Church choir inspires others through song
Canadian gospel musician Terry Henry walked into Mt Zion AME Church to visit a friend — he never expected he would leave with a job.
The Juno Award-nominated entertainer is the church’s music director and an instrumental part in Mt Zion’s Male Voice Choir.
“I came to Bermuda to actually mix an album, my album, in a studio down here,” said Mr Henry, 37.
“A friend of mine who used to live in Toronto encouraged me to come down. While I was working on it I went to go and visit another friend who was the minister of music at Mt Zion.
“After church I started playing the keyboard and immediately the pastor pulled me aside and asked if I’d like to play for the Men’s Day event they had coming up. Of course my answer was yes.”
The rest, as they say is history.
Since 2003, Mr Henry has worked with singer Tony Roberts to get the 26-member choir into tip-top shape.
They have toured the United States, recorded two albums and reached the top of the Bermuda gospel radio chart with their song Grace Saved Me.
The group wants residents to turn out next month for a series of free concerts around the Island.
Their hope is that their music encourages men to reach their fullest potential.
Mr Roberts said: “All of us guys in the choir are saved, sanctified and Holy Ghost-filled people and one of the reasons I believe [ministering to the community] was put in my spirit is so that other men could see us coming from all different walks of life.
“There are teachers, educators, technicians — all sorts of people from various communities. I always felt that at least the image and seeing these guys up there and knowing from where they’ve come could act as an inspiration for other people.”
Mr Henry was also surprised by how much the choir had impacted people’s lives.
“People have told us they were struggling to make that commitment to God and we played a role in making them really think and meditate on themselves,” he said.
“In some cases we’ve inspired them to make a change and that’s why we do this — to try to plant a seed in people’s hearts and minds that will ultimately lead them to live a more Godly lifestyle.”
One of his most powerful moments with the choir came a few years ago.
“We had heard about Gabriel Wilkinson, who was involved in a serious football accident and wasn’t expected to live,” he said.
“We didn’t know him personally, however, given the publicity around the incident we were made aware of his situation and decided to go to the field where he played football to hold a prayer vigil and concert.
“Not long after that we learnt he made pretty much a complete recovery and after he heard what the choir did ultimately began coming to church and joined our choir.
“He has since given his life completely to Christ.
“That’s one example of what this work means to me.”
Mr Henry grew up in a Christian household in Toronto. He realised at an early age he was gifted.
“I just had a natural ability to pick up instruments and just play music by ear,” he said. “I used to listen to a lot of music. Part of that is due to my older brother. He listened to everything.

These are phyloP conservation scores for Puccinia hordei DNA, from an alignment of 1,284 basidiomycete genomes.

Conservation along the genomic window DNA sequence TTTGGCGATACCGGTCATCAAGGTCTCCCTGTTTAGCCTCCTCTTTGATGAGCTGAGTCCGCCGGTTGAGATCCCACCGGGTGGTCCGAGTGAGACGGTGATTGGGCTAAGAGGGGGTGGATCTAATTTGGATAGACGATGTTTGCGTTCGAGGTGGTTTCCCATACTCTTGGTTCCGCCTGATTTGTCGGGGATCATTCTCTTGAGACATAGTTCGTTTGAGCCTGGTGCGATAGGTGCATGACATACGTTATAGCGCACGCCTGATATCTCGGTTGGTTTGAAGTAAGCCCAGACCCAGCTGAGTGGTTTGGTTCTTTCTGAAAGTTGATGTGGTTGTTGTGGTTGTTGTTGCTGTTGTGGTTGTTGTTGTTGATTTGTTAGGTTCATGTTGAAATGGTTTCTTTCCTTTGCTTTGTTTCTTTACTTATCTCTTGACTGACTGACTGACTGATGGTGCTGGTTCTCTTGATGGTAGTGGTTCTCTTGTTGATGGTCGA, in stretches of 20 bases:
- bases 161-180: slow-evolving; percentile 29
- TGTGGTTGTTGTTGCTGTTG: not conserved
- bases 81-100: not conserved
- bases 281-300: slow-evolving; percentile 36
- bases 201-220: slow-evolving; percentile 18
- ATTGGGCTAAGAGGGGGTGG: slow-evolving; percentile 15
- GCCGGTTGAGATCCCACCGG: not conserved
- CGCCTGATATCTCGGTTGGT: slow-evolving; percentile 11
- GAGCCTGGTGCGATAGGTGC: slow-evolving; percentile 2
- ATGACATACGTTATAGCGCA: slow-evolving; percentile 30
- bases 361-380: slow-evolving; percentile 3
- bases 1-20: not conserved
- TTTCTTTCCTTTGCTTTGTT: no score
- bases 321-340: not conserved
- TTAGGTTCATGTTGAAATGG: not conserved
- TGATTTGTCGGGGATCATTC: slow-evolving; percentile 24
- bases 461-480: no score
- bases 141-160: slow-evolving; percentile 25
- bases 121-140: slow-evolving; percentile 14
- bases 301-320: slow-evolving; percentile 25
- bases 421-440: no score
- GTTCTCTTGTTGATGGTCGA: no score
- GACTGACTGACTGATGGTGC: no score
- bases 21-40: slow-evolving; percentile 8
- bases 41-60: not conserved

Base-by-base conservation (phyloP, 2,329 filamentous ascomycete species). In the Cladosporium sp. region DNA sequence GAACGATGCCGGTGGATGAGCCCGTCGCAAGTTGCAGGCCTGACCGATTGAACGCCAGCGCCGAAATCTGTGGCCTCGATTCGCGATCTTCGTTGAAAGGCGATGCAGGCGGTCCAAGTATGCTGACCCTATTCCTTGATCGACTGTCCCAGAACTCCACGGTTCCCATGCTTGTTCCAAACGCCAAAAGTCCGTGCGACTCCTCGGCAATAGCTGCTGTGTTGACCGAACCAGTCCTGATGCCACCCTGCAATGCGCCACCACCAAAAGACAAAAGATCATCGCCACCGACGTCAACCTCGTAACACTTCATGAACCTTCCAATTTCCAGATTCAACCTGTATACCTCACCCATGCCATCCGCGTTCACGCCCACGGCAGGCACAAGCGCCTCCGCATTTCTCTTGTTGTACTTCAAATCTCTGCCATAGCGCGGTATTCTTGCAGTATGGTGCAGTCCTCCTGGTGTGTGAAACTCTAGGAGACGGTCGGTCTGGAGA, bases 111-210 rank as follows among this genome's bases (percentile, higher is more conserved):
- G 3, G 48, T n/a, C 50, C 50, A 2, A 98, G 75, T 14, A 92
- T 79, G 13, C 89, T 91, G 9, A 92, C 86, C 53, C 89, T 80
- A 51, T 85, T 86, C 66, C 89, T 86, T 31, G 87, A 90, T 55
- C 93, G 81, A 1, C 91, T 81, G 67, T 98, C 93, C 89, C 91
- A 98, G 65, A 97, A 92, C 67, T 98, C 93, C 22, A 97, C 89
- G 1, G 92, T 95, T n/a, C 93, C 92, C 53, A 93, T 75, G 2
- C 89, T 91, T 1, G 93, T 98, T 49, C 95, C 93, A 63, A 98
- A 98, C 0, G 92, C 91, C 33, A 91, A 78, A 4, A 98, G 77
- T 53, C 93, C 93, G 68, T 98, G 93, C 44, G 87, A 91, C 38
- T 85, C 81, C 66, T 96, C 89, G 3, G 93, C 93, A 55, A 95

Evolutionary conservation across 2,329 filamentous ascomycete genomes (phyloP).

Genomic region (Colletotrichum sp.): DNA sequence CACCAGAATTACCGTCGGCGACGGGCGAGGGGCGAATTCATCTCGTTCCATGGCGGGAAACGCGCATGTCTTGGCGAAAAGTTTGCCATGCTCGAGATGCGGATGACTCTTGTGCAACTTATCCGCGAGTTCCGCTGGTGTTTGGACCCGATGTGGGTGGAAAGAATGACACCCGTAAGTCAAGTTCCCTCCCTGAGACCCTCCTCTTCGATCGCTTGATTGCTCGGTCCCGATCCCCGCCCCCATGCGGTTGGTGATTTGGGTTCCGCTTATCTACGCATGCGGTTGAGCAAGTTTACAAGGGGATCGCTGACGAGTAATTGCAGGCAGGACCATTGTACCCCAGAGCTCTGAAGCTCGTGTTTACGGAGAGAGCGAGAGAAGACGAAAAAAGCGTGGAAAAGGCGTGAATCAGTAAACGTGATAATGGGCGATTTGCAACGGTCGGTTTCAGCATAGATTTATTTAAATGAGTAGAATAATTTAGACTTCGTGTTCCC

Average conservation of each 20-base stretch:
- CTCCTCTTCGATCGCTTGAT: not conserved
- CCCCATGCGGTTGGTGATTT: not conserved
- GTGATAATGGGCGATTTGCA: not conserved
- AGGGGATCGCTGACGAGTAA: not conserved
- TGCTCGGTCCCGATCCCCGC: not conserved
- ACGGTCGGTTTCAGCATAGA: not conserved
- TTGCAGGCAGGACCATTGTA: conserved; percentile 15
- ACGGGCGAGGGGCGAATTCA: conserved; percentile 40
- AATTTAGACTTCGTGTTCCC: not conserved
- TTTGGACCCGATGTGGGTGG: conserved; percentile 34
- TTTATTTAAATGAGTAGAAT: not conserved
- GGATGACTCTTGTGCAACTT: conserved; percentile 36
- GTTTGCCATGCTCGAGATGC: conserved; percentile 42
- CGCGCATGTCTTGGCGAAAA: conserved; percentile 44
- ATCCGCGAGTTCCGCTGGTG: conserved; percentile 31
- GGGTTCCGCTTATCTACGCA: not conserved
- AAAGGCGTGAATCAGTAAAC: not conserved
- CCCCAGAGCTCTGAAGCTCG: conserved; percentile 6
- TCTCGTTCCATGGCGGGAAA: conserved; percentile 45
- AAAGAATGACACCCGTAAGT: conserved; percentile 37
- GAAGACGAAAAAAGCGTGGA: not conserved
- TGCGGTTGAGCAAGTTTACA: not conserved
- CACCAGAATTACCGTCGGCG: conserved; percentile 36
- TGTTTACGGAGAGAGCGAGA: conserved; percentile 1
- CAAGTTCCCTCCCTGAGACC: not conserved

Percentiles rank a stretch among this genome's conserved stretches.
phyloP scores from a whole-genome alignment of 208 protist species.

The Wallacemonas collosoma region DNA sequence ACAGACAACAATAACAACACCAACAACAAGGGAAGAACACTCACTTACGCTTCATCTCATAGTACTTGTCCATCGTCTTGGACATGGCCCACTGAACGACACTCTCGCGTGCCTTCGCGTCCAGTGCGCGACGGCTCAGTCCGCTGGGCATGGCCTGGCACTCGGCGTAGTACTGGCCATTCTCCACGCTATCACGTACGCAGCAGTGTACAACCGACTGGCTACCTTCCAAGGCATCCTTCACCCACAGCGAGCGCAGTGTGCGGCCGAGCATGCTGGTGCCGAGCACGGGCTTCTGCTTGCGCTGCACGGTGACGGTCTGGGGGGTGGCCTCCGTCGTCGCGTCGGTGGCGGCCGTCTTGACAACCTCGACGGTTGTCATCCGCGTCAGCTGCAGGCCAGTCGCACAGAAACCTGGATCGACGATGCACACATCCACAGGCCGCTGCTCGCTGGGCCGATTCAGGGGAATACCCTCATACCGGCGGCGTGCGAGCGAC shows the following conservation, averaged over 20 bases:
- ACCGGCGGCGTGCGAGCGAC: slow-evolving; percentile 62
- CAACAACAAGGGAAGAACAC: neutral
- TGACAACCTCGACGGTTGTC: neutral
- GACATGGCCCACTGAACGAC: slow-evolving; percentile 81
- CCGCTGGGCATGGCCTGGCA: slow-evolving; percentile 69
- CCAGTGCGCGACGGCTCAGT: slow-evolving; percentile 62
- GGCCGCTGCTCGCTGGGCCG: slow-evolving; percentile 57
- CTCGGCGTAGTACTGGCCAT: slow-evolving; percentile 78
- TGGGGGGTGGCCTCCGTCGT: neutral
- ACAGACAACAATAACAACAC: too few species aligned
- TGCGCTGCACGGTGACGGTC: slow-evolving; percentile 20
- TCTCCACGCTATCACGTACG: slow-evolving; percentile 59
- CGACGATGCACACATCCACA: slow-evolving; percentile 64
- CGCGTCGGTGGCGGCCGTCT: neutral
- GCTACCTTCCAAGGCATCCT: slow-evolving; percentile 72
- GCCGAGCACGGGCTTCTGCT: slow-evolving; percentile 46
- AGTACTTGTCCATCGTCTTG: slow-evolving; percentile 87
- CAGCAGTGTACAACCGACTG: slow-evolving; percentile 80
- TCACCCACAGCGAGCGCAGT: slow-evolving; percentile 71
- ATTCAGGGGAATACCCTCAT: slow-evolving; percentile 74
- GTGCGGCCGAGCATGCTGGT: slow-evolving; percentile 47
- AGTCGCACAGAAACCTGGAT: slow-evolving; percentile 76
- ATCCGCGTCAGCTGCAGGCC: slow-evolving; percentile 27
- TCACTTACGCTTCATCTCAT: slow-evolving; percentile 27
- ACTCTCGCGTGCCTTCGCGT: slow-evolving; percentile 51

“When he was 11 or 12 he played almost every style of music you can think of in his bedroom.
“I would hear that in the background and that’s why I have such a huge interest for all kinds of music now.
“That’s kind of what fielded my passion in music and led me to become a record producer. I’ve produced every style of music — from jazz to R&B, rock and polka — but gospel is my main genre.”
The former director of music at the Toronto New Covenant Cathedral was thrust into the spotlight when he was nominated for two Juno Awards for Best Gospel Album in 1999. It was a humbling, yet surreal experience.
“I was rubbing shoulders with people like Celine Dion, Deborah Cox and the famous record producer David Foster. I had a chance to meet all these people,” he said. “It was an out-of-body experience because you are there and you are wondering, ‘How did I get here, how did this happen?’. I was 19 years old.”
Mr Roberts had an early introduction to music through his parents, who were both singers.
“I love to sing and when I found out Mt Zion had a men’s choir I thought I could contribute,” he said. “I enjoyed it a lot and one day the pastor asked me to take on a leadership role and things changed for me tremendously.
“Traditionally, the choir sang on the fourth Sunday of the month, but that wasn’t what was burning within me.
“I thought and prayed about it and the Spirit showed me this is what we should be doing — going out in the community trying to encourage other men and their families and to show guys it’s ok to follow your faith, passion and dreams and include God and your families in those dreams.”
Mt Zion’s Male Voice Choir will perform on Thursday in Dockyard; on July 9 at the Rubber Tree in Warwick; and on July 16 in St George’s Town Square. All performances kick off at 7.25pm sharp.
Howard “Howie” Rego (1950-2019)
Lister apologises for Commissiong comments
House approves hospital funding-grant change
Believe it: anyone can become a millionaire
Household finances take hit from healthcare
Drink-driver pays price for second Elephant
Team Ladybugs beat cash target
‘Cancer never sleeps – and we won’t either’
Take Our Poll